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R Wright
R Wright
3 months ago

All of this sounds lovely, but the key phrase you use is ‘high trust society’. We shall see how long that lasts with a few million more Somalis and Eritreans. London may have issues but unlike Malmo it doesn’t have grenade attacks in broad daylight.

Jean Merlin von Agris
Jean Merlin von Agris
3 months ago
Reply to  R Wright

Sweden has a problem with criminal gangs, no disagreement here. And there have been some outrageous attacks in the past years. But it really only affects people’s life as much as they let it affect them.
I have met a Swedish lady from the countryside who wouldn’t dare to go through Malmö at night. She also advised me to cross the street when I see someone Afghan-looking. There are people like her who live in a media bubble that feeds their paranoia every day. But as much as Sweden has a problem with crime (the whole world has), those people have a problem with their media consumption and the way they look at the world.
Personally, I have lived in Malmö myself for some months and met a lot of people happily living there without any worries. Needless to say I felt safe at all times as I felt save everywhere on the world, or rather everywhere in Europe. I’ve been to places where you have to be cautious. I’ve lived in Mexico City for some months. I was quite careless there, too, and nothing bad happened to me, but I’ve met several people who have been robbed at gunpoint. You don’t have this level of insecurity anywhere in Europe. And most definitely not in Sweden.
Sweden is extremely safe, and it just feels so odd that some people try to make it look like it isn’t. You can become the victim of a crime anywhere. I could start talking about knife attacks in London I’ve heard of in the media. But to whose benefit?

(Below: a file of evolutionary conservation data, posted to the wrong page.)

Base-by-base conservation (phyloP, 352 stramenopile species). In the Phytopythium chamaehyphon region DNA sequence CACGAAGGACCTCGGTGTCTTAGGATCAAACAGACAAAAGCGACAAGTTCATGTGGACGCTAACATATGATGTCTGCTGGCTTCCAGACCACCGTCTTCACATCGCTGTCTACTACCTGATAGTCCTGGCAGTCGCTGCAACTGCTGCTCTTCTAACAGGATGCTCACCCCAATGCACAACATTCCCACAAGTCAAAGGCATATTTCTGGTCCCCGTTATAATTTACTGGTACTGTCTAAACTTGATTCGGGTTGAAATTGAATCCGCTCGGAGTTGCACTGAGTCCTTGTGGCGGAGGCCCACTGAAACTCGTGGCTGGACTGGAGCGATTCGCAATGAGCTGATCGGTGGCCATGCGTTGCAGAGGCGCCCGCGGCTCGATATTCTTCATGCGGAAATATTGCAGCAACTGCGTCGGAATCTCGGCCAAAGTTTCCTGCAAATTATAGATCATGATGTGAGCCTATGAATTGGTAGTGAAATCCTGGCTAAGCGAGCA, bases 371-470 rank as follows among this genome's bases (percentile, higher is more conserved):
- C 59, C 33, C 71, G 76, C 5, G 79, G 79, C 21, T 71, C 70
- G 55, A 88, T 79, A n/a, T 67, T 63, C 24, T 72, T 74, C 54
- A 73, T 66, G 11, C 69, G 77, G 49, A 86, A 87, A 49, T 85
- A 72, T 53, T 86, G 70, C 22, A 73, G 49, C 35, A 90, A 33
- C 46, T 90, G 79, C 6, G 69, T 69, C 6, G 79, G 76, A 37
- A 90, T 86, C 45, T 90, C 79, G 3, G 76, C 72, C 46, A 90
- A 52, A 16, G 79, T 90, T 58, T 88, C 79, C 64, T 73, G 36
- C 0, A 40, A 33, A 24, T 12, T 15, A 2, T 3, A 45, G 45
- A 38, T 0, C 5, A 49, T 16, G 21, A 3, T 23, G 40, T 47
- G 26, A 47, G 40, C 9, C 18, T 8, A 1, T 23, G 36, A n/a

I’ve migrated from Germany to Sweden due to lockdowns and mask mandates. One of the major differences I noted is the media focus. Swedish media focuses much more on individual crimes than German media (not sure about British for comparison). Where all the news in Germany are about big political topics, the war in Ukraine, the pandemic, climate change…, in Sweden the news is often about crime (e.g. when there is a shooting or a knife attack) and court processes. Yesterday, I’ve read a headline on a Swedish bus that the guy who killed many people with his car in the German town of Trier was sentenced to life in prison. I haven’t seen this in the German headlines. I think this focus on crime in the media, is a big part for the explanation why Sweden is notoriously seen as more criminal and dangerous than it is, including by Swedes themselves. Another part of the explanation is the crime itself, of course, whose existence I don’t deny. But it’s mostly gangs fighting each other and nothing that affects my everyday life at all.

Rasmus Fogh
Rasmus Fogh
3 months ago

Behind this success lies a moral logic that defies the stereotype that Sweden is based on collectivist values such as equality and solidarity. Upon closer inspection, it appears that the lynchpin of the Swedish social contract is an alliance between the state and the individual — one I have named “statist individualism”. In our high-trust society, the state is viewed more as friend than foe.

One could put it that Sweden *is* based on collectivist values such as equality and solidarity, but that the maintenance of these values is left to a central state and its associated bureaucracy, with people providing mainly a general sense of egalitarianism and an obedience to the group opinion that the state personifies. People are individuals, yes, but conformist individuals – which is not that strange if you consider that you are just one person alone against the large forces of the state and public opinion.